Monday, November 17, 2008

Transition Watch!

Yes, dear professors, it is time again to see what is happening in Washington.   This time we will have a "lame duck" and a "new duck" focus.

Lame Duck

While the attention of the nation and the media focuses on President Elect Obama, it's easy to forget that we still have a president in the Oval Office.  The New York reports that in another "Midnight Regulation," the Bush administration proposes rules that will prohibit discriminating against persons who refuse to perform abortions or related services on religious grounds.  The idea is opposed by the EEOC, which believes that current regulations are already strong enough to prevent discrimination in these situations.  The change is also opposed by American Medical Association.

NPR has an audio discussion of the lame duck Congress' plans.  The most significant topic will likely be discussion of the proposed bailout for the "big three" automakers.  The piece also discusses the difficulty inherent in trying to have a productive lame duck session.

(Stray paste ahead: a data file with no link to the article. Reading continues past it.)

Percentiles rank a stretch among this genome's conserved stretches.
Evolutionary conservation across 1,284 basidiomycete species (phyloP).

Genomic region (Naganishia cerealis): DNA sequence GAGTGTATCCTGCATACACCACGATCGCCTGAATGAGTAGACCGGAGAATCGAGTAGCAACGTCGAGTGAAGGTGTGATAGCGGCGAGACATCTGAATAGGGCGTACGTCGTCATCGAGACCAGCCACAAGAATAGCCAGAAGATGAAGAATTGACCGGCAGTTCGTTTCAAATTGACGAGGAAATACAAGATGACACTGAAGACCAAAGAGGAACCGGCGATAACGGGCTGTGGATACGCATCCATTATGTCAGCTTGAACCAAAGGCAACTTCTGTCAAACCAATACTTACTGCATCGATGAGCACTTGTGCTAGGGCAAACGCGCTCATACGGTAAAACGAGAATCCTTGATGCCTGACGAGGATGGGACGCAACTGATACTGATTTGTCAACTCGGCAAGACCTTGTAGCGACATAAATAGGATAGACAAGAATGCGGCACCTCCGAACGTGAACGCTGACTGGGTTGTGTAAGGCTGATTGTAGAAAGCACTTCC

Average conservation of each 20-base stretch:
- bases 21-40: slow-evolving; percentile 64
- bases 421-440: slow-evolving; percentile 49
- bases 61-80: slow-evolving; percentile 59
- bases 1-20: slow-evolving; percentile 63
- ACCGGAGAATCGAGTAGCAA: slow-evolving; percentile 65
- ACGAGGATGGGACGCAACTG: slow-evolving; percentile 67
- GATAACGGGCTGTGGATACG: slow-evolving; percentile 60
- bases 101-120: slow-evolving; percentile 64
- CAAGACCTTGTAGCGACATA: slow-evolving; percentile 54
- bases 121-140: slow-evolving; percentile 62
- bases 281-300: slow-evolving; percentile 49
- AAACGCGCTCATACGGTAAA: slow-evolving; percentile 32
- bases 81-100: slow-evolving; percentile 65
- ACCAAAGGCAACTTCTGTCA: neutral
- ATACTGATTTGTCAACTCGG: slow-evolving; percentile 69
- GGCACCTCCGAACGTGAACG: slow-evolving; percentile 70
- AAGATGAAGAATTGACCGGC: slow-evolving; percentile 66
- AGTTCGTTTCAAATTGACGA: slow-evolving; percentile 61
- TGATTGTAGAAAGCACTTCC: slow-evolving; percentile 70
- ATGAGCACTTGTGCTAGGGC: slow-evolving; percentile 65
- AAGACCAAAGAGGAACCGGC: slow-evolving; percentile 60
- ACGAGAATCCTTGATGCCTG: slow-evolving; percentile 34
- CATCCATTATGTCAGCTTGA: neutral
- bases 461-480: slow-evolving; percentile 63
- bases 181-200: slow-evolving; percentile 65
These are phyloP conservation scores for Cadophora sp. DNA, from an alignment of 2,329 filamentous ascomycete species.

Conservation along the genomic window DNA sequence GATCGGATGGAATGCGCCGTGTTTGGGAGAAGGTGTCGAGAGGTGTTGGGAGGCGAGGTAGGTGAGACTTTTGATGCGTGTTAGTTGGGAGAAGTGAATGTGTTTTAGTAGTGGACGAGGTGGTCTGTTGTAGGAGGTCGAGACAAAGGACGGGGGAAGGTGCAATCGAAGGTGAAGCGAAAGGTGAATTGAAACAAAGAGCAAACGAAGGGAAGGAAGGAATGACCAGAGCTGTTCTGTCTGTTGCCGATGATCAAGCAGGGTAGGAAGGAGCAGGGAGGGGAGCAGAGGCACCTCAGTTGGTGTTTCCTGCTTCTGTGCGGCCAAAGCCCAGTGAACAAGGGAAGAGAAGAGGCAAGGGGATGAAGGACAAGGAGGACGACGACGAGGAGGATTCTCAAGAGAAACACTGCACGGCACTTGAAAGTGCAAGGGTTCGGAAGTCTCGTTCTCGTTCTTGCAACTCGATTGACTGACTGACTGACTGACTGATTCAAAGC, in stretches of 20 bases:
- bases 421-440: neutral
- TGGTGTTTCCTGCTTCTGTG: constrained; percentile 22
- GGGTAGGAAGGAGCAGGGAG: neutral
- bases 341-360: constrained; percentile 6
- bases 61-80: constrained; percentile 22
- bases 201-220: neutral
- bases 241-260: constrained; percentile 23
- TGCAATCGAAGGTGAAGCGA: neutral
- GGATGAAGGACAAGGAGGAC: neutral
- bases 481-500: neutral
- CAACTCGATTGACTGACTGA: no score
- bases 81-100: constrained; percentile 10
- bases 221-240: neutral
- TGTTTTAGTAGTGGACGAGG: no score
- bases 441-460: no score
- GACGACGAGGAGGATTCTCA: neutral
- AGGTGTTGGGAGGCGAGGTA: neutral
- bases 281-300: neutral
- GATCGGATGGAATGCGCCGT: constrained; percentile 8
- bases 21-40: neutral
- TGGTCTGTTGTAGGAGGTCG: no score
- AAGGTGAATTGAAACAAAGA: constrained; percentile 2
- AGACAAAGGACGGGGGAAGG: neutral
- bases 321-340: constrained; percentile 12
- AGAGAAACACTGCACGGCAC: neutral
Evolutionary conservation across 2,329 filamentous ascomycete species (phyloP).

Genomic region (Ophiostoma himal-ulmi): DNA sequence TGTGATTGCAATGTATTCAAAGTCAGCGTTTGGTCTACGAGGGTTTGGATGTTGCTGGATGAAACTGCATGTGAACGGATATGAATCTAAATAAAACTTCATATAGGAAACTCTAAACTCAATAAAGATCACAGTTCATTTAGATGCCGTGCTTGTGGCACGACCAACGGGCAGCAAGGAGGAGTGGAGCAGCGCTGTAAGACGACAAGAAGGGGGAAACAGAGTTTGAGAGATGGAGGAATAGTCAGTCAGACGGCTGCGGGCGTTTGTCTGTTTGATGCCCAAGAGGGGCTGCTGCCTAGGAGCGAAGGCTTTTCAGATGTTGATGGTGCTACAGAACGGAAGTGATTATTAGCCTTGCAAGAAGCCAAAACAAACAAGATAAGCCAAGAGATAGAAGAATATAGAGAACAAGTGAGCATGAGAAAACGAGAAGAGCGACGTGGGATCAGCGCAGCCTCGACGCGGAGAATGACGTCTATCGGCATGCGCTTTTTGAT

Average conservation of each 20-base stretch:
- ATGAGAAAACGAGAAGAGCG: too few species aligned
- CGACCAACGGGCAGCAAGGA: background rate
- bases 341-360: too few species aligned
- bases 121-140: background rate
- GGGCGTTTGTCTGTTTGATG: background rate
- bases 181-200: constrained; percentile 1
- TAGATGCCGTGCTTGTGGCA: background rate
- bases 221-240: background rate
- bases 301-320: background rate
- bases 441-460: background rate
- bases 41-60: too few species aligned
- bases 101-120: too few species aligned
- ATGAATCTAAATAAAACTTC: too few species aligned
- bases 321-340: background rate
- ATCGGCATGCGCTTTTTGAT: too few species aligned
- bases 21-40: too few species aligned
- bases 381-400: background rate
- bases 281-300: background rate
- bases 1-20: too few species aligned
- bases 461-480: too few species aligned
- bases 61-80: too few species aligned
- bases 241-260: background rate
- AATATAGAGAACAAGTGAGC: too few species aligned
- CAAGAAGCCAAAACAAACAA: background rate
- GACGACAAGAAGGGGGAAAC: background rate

New Duck

In the executive branch, there is actual transition to report.  Mr. Gregory Craig, a partner at Williams and Connolly, has been selected to serve as White House Counsel.  Also, apparently someone named Hillary Clinton has been offered a job at the State Department.

The judicial speculation game is back on!  This week, Judge Merrick Garland of the D.C. Circuit is being talked about as a possible nominee.  Moreover, conservatives are hoping that Obama's nominees will be rightward-leaning.

But, of course, for the nomination talk to matter, there must be a vacancy at the Court.  For his part, Justice Stevens quite loudy repudiated the notion that he is preparing to leave the Court in the near future.

Along these lines, according to the LA Times, it appears that the first battle between the Supreme Court and the Obama administration will be fought over the Voting Rights Act.   We'll keep an eye on it.   

Last note:  The Fourth Circuit needs President Elect Obama to fill its vacancies yesterday . . . .

That's all for now.  But of course, we'll be back for more before you can say "January 20!"


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